For anyone whose situation looks similar to the examples outlined above, I strongly and without reservation recommend that you consult with a reputable, experienced estate planning attorney to review your estate planning needs. However, even for those who are not in those specific categories, diy estate planning is far from a no-brainer. One popular site specializing in the creation of diy estate planning documents, LegalZoom, makes no bones about the fact that their services are not intended to be a substitute for getting legal advice from a licensed attorney. The importance of this statement cannot be overstated, especially when you consider that again by their own estimation a whopping 80% of the people using their services make mistakes when filling out their documents! This is obviously an astounding statistic, and begs the question first famously asked by Clint Eastwood, “are you feelin’ lucky?” In fairness, LegalZoom assures that they have professionals ready to help, but remember that LegalZoom and the many sites like it are not law firms, meaning that they are not permitted to give you legal advice or specific review of your documents, but only offer broad, general information that may or may not be what you need to complete your documents correctly. Unfortunately, many who make potentially costly mistakes with regard to their will or trust will never discover their mistake. Instead, the price will be paid by the very loved ones that the documents were ironically originally executed to protect.
Another factor that must be considered when deciding whether to execute a diy estate plan is the undeniable fact that laws affecting estate planning are constantly changing. A competent estate planning attorney can and should help you keep your documents up to date through periodic reviews and appropriate, timely recommendations. DIY documents force their executors either to keep abreast of the changing laws themselves, or risk their documents being rendered effectively useless or have their power greatly diminished by the ever-shifting sands of new legislation. New jobs, children, marriages (and subsequent family members) are just a few of the multitude of issues that can also affect an estate plan, apart from changes to the law. Again, these are things that a quality estate planning attorney who values and curates the resulting relationship formed in working together will help you navigate. A DIY program cannot offer such levels of service.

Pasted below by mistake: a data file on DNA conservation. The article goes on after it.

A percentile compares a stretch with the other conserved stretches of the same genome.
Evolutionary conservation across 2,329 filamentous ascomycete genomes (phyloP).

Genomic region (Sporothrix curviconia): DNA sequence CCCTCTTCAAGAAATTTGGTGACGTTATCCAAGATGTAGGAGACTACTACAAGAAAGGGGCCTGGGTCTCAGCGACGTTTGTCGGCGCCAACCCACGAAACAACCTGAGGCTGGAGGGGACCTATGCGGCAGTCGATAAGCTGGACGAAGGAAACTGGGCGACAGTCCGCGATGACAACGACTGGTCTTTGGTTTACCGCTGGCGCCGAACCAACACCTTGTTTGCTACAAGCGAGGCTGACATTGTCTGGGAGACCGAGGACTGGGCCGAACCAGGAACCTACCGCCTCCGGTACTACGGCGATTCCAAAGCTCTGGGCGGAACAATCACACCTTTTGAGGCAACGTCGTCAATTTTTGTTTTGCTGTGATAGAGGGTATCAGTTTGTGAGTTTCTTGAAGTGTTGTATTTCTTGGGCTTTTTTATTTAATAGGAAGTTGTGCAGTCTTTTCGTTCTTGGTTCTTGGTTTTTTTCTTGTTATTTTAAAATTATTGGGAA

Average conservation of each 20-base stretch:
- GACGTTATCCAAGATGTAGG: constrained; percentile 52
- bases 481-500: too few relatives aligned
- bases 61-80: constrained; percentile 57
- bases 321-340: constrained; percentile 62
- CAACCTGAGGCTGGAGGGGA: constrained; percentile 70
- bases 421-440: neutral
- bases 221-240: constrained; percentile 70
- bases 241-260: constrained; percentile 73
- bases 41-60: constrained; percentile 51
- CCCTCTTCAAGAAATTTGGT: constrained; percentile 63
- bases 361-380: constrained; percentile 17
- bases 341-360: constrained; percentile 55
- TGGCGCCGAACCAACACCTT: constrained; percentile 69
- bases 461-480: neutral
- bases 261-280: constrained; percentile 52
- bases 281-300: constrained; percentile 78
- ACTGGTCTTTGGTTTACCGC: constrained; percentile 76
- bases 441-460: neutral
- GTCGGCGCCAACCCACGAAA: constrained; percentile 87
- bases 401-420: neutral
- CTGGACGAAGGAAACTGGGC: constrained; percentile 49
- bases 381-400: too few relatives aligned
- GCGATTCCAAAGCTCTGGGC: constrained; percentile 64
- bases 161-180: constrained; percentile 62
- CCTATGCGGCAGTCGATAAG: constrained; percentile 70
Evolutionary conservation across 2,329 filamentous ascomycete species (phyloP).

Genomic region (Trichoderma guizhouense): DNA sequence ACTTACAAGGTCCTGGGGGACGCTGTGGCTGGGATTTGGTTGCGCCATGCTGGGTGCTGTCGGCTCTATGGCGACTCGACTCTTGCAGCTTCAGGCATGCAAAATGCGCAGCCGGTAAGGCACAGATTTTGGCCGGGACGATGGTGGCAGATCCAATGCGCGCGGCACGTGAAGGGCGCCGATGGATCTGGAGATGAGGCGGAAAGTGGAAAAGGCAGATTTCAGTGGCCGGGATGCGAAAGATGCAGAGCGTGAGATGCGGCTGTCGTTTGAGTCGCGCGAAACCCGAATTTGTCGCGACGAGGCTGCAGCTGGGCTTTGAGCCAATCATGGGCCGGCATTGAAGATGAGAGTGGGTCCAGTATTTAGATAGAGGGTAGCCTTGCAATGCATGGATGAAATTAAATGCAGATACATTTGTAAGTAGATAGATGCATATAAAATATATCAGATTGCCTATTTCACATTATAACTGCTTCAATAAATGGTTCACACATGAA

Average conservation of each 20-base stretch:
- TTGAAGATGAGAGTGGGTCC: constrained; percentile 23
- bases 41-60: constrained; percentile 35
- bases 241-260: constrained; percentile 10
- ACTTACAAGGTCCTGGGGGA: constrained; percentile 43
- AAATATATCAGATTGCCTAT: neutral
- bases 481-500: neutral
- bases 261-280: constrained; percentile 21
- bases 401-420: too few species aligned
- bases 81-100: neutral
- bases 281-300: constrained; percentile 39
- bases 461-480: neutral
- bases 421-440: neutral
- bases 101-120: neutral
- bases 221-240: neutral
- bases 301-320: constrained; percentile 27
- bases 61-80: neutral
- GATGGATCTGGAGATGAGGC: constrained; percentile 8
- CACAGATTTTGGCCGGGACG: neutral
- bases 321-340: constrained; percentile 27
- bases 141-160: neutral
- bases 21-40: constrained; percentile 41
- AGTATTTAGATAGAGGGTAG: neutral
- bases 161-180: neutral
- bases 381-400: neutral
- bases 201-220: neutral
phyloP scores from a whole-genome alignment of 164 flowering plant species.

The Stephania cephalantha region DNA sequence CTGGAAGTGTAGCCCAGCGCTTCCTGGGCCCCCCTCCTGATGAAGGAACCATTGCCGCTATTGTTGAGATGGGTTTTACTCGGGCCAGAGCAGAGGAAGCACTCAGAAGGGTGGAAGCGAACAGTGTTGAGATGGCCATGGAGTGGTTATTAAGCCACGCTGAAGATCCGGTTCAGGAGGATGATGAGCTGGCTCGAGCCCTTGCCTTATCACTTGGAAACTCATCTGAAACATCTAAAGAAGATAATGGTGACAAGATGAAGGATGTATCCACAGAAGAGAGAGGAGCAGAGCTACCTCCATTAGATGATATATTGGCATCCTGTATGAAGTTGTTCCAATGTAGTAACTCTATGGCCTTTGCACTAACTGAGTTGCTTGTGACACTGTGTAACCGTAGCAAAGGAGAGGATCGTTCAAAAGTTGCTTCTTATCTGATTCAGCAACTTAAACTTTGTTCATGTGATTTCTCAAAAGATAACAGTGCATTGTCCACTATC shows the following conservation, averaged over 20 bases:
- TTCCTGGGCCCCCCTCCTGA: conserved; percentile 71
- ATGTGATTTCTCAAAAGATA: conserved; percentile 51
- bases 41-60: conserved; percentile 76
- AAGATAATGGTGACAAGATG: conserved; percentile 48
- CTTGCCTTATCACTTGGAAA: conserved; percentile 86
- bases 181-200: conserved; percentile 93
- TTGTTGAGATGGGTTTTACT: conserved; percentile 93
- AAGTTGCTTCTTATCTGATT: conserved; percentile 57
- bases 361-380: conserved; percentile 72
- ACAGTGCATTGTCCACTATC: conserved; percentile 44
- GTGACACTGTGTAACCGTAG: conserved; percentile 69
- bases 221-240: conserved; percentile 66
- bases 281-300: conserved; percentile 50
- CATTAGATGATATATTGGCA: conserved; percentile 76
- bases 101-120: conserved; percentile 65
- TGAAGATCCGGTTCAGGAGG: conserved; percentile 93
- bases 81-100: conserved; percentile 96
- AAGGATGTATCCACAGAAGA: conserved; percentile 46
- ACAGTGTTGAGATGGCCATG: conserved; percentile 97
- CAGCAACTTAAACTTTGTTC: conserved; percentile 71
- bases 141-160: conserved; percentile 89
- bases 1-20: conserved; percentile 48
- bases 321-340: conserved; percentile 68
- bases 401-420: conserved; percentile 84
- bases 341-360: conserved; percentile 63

You get what you pay for.
In summary, a DIY will or trust certainly offers advantages if the only alternative strategy is no planning at all. For individuals or families having only the most basic estate planning needs, they may be a viable option, IF they are willing to roll the dice on actually being able to complete the documents correctly and without potentially critical errors. However, as the old adage says, “you get what you pay for”. An experienced estate planning attorney does much more for their client than simply drafting documents. They will be able to answer specific questions, make personal recommendations, and most importantly forge lasting relationship with their client, understanding that estate planning is never static, but always adapting and changing to both shifting political climates as well as the natural changes inevitably occurring within their clients’ lives.
The information in this blog post is based on general legal and tax rules and is strictly for informational purposes only. It is not intended as legal or tax advice. Readers should consult their own legal and tax advisors as to their specific legal or tax situation as it may require more complex analysis, or the consideration of other information.